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Cinderella Photo Shoot

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 Cinderella Sweeping The Prudent Homemaker

On Monday I received a phone call from a friend. Her nephew is a fashion design student and had a photo shoot

lined up the next day, but his photographer had just cancelled. She asked if I wanted to come and take pictures with her.

The location was Lake Las Vegas. I'd seen pictures, but I had never been there, and I've always wanted to check it out for photos.

The location didn't disappoint! We got there in the afternoon and it was almost completely empty.

The student, a freshman, made the dresses. In a Gone With the Wind meets Cinderella twist, most of the dresses were made from old curtains. For those of you who are thinking to make some formal dresses for your daughter's upcoming formal dances, check out the thrift store for old curtains that can be repurposed to make dresses.

Scrubbing the Steps The Prudent Homemaker

Stepsisters Full length dresses The Prudent Homemaker

 Stepsisters Gossiping The Prudent Homemaker

 Stepsister Blue Dress Bodice The Prudent Homemaker

Stepsister Blue Dress The Prudent Homemaker

Stepsister Red Dress Bodice The Prudent Homemaker

Step-sisters dresses from behind The Prudent Homemaker

Cinderellla White Dress The Prudent Homemaker

Cinderella White Dress Bodice The Prudent Homemaker

Dancing in the Garden with Stepsisters in the background The Prudent Homemaker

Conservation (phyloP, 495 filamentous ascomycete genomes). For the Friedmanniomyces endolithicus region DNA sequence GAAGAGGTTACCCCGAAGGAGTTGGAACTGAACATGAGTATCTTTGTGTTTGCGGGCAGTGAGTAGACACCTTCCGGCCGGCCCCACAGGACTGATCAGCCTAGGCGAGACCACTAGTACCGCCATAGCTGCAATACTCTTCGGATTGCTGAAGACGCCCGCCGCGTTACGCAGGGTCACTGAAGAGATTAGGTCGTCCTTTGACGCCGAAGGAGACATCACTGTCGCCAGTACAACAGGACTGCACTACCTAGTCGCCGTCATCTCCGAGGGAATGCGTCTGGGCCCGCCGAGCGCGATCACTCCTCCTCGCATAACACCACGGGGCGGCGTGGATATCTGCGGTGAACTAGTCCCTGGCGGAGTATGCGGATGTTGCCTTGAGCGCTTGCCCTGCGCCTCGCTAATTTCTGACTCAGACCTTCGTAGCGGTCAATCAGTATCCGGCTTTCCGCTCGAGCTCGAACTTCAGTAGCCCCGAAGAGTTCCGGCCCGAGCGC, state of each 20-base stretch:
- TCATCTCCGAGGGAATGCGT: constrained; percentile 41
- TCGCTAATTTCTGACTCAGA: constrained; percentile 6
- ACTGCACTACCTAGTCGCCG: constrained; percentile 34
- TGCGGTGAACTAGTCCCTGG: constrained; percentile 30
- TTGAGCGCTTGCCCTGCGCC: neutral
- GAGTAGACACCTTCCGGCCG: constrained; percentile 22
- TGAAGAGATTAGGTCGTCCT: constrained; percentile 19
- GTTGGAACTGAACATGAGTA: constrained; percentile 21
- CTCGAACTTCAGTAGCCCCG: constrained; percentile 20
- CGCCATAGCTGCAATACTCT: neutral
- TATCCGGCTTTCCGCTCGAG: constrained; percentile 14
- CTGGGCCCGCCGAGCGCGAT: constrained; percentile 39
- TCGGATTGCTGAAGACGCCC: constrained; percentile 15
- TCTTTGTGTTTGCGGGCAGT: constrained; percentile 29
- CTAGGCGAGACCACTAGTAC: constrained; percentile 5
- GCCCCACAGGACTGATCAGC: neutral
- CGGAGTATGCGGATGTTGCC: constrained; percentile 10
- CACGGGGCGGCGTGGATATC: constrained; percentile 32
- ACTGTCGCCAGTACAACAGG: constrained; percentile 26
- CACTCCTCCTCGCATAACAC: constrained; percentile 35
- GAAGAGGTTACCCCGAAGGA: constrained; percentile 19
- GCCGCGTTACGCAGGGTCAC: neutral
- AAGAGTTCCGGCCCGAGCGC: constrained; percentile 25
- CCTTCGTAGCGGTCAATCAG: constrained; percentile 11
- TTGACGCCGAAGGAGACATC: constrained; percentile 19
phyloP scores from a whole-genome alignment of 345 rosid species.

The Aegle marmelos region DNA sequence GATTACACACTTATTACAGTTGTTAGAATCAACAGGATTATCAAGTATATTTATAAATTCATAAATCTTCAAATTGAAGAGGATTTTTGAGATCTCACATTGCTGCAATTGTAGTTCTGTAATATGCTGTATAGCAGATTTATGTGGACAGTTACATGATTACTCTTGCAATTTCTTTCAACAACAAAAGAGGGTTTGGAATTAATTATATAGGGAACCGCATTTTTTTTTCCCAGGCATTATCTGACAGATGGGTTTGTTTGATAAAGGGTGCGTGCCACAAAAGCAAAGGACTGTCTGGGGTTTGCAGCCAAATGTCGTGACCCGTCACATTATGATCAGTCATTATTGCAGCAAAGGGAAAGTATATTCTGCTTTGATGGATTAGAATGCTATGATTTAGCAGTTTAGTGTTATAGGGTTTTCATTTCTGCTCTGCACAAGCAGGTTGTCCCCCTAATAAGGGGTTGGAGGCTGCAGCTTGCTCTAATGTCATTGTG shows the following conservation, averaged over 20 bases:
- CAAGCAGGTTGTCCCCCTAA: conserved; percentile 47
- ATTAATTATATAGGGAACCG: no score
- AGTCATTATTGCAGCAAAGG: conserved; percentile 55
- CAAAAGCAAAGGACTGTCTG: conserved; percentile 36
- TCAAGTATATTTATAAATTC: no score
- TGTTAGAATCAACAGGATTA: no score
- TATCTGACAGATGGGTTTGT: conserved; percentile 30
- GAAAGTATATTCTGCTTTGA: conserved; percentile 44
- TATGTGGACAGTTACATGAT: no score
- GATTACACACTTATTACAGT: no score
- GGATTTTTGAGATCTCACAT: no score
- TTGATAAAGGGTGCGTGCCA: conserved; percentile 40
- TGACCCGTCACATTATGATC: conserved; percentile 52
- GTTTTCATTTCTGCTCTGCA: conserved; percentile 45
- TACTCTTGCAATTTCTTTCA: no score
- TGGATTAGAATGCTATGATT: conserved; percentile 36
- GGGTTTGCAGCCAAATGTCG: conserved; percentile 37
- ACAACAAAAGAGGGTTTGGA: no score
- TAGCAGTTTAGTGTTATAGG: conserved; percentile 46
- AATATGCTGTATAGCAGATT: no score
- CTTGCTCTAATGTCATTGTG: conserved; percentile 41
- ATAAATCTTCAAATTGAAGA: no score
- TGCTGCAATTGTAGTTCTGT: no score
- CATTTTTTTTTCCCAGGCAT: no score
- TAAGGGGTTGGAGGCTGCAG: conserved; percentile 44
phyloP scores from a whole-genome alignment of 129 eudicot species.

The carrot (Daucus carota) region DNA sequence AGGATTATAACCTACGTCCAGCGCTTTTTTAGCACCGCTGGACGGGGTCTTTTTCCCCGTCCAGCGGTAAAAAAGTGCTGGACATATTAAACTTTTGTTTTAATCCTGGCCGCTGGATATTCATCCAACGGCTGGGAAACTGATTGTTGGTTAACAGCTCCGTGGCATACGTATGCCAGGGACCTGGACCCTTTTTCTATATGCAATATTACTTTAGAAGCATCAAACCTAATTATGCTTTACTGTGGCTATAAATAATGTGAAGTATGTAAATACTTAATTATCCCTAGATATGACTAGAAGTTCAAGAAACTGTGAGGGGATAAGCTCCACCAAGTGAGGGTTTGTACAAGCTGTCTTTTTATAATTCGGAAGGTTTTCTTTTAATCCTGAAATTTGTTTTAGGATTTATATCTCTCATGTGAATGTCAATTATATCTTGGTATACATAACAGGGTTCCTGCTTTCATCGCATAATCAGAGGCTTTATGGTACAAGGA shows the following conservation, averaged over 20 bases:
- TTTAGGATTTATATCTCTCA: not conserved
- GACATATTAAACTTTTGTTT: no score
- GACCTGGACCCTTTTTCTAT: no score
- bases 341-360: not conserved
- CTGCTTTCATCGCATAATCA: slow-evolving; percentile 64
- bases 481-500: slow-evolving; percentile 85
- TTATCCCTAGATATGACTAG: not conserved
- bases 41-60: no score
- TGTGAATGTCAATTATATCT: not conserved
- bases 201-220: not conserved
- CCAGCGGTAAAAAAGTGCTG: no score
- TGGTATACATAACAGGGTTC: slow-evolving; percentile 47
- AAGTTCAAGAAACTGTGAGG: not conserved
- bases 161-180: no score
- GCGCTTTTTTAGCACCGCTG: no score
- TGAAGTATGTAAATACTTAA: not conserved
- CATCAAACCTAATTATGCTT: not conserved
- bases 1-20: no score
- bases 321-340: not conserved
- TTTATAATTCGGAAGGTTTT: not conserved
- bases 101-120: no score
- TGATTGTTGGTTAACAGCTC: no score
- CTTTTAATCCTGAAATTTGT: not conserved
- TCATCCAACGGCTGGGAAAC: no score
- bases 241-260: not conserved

Dancing in the Garden 4 The Prudent Homemaker

Dancing in the Garden 1 The Prudent Homemaker

Dancing in the Garden 3 Sepia The Prudent Homemaker

Dancing in the Garden 2 The Prudent Homemaker

Stroke of Midnight The Prudent Homemaker

Losing the Shoe Sepia The Prudent Homemaker

Fighting Over the Shoe The Prudent Homemaker

Stepsister Trying on the shoe blue dress The Prudent Homemaker

Stepsister Trying on the Shoe red dress The Prudent Homemaker

The Shoe Fits The Prudent Homemaker

The Other Slipper The Prudent Homemaker

Tagged in: Sewing
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A Gift a Day 2014: Day Eight: Pajamas

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Boys Pajamas 2 The Prudent Homemaker

Ezrom has been asking me for some traditonal-style pajamas for Christmas, so this gift is straight from his wish list.

 

Supplies:

Flannel

Pellon Iron-on interfacing

4 Buttons

Elastic

Thread

Pattern (I used Butterick B5586)

 

Tools:

Sewing machine

Iron

Sewing pins

Scissors

 Boys Pajamas The Prudent Homemaker

Time:

It took me 6 hours to make a pair of pajamas, including cutting them out. I think it should be less, but I had a lot of interruptions, which meant this gift took me a week to complete! If you've got 4-6 hours of interrrupted time, you can make these in a day. I sewed all of the seams with French seams, which also lengthens the time.

Cost:

$1.50 for this pair.

I was given some flannel that I used for this pair. I bought the elastic in bulk from Wawak. The buttons were from my button jar (cut from old worn clothing).

I bought the pajama pattern a couple of years ago online (I tried for several years to buy this pattern when the patterns go on sale, but the store was always out, so I bought it from Butterick's website). I'll use it for several pairs of pajamas, so I would put the cost for the pattern at $1.25 for this pair--though it could be less, depending on how many pairs I eventually make with the pattern. 

If you would like to make some pajamas, flannel will be on sale at Joann's starting Wednesday.November 26th,  at 6 a.m.  It will be 75% off. This is a once a year price, and the lines will be long. I recommend getting there early, and if there is already a line at the cutting counter, getting a ticket right away so that you don't spend 3 hours in line at the cutting counter. Solid flannel will be $1.49 a yard, and prints will be $1.79 a yard.